Elisabeth’s most recent donation to the University has enabled us to set up the Elisabeth Pestell Intercalated Scholarship in Ageing and Health. This scholarship has been awarded to Edward Tam, a fourth year medical student, who will spend a year examining the changes that occur in the brains of patients who have survived a stroke, and comparing these changes with a variety of different forms of dementia. Elisabeth set up the scholarship after reading about the University’s work on age-related disease in the media. She gets a great personal satisfaction from setting up scholarships like this, because ‘it has always given me great joy to see what can be achieved with a bit of extra money, and, especially, support for young people who are prepared to work and strive to make something of themselves given a little extra encouragement’.

For more information on leaving a legacy to Newcastle University or making a gift to support medical research, contact James Johnston at or 0191 222 6072

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Help us to... improve the health of society

Artist’s impression of the Centre for Translational Neuroscience.

Wellcome success Newcastle’s ambition to provide effective treatment for depression and enable patients to regain movement after stroke. ome to one of the largest research groups of its kind in the UK, the Institute of Neuroscience recently attracted £4.87 million from the Wellcome Trust to initiate the creation of a Centre for Translational Neuroscience. Work in the new centre will advance treatments for a variety of diseases affecting the brain including stroke, cerebral palsy and bipolar disorder.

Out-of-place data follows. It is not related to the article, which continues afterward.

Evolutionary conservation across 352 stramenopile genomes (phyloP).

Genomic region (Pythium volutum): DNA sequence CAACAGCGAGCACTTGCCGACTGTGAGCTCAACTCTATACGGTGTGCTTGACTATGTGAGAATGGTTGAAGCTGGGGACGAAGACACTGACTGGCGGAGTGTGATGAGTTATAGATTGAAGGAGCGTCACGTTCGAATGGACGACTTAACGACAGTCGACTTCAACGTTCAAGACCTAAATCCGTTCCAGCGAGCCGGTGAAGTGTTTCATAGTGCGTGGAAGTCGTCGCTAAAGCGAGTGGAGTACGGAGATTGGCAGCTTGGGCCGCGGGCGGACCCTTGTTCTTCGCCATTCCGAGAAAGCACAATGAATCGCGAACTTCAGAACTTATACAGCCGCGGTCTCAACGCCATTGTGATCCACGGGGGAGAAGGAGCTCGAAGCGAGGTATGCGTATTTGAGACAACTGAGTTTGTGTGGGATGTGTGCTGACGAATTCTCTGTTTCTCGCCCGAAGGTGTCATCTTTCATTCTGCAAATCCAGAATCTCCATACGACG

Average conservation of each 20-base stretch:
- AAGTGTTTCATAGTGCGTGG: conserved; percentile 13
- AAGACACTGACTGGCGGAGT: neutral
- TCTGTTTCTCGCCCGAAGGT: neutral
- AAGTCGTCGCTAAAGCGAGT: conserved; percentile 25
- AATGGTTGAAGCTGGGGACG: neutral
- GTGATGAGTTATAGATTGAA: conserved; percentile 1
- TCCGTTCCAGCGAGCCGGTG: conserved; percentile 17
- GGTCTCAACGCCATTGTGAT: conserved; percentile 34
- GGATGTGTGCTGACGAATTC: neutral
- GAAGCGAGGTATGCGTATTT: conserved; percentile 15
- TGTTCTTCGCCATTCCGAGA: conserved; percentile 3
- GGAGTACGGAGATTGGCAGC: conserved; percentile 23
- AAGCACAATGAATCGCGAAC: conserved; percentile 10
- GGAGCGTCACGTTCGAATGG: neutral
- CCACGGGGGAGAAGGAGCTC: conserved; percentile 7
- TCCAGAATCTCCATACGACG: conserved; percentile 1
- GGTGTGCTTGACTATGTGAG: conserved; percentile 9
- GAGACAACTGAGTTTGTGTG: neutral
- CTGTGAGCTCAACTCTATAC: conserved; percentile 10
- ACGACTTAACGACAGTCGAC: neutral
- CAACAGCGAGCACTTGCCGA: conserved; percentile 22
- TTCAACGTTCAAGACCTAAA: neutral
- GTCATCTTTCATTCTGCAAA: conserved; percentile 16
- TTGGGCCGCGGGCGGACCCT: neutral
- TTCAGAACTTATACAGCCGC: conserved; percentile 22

The aim of Newcastle neuroscientists is to build the knowledge and expertise which will lead to us being able to offer unique personalised treatments to patients. The key to cutting-edge research around

brain disorders is in the ability to use 21st-century technology and the new facilities will house state-ofthe-art, specialised scanning equipment to assist in the effective mapping of brain responses in movement disorders such as stroke, cerebral palsy and cognitive and mood disorders such as depression, bipolar disease and Schizophrenia. To complete this new pioneering addition to Newcastle’s world-renowned Institute of Neuroscience we need further funding of £1.25 million. For information on how you can help, please contact Jane Clubley on 0191 222 3980.

Year of 1953 Award D

r Geoffrey Marsh MBE presented the sixth award of £500 from funds donated collectively from year of 1953 medical graduates. Now in its sixth year, the award was given to Chris Moss who studied on the accelerated four-year MB BS programme. Chris, from a medical family, moved into medicine after studying engineering. Recently returned from his elective in South America, he is currently working in Teesside and will graduate this